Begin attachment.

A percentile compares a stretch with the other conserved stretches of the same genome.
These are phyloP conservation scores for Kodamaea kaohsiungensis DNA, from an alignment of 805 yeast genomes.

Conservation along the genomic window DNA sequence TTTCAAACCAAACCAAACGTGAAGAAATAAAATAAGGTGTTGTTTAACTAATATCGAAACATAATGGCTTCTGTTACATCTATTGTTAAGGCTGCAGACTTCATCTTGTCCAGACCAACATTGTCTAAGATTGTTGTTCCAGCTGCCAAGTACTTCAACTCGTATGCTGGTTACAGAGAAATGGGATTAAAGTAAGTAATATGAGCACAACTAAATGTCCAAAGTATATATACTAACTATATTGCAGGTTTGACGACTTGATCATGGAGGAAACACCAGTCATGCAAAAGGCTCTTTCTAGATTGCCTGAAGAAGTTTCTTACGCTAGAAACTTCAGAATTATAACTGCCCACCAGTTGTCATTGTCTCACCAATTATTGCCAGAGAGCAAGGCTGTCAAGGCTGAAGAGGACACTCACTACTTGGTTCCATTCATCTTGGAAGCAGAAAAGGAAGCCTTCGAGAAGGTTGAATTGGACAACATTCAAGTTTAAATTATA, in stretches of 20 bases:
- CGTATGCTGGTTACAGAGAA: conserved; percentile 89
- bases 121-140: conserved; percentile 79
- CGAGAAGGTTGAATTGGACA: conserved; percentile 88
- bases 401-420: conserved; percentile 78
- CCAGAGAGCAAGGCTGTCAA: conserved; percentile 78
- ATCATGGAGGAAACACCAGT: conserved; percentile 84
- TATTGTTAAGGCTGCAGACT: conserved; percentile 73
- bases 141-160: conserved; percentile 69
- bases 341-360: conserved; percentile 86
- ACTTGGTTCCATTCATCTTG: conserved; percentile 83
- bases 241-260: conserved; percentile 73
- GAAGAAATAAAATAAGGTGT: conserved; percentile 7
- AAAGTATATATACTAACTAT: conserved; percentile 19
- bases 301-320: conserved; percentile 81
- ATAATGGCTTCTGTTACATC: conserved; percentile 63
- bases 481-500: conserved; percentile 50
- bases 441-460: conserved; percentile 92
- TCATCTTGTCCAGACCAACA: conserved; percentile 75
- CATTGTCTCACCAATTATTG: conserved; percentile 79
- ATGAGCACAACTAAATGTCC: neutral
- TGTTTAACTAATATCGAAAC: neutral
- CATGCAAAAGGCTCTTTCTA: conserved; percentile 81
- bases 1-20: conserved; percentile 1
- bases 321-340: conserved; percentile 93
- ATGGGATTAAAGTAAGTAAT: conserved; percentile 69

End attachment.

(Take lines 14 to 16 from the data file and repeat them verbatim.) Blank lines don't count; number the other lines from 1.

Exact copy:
- bases 241-260: conserved; percentile 73
- GAAGAAATAAAATAAGGTGT: conserved; percentile 7
- AAAGTATATATACTAACTAT: conserved; percentile 19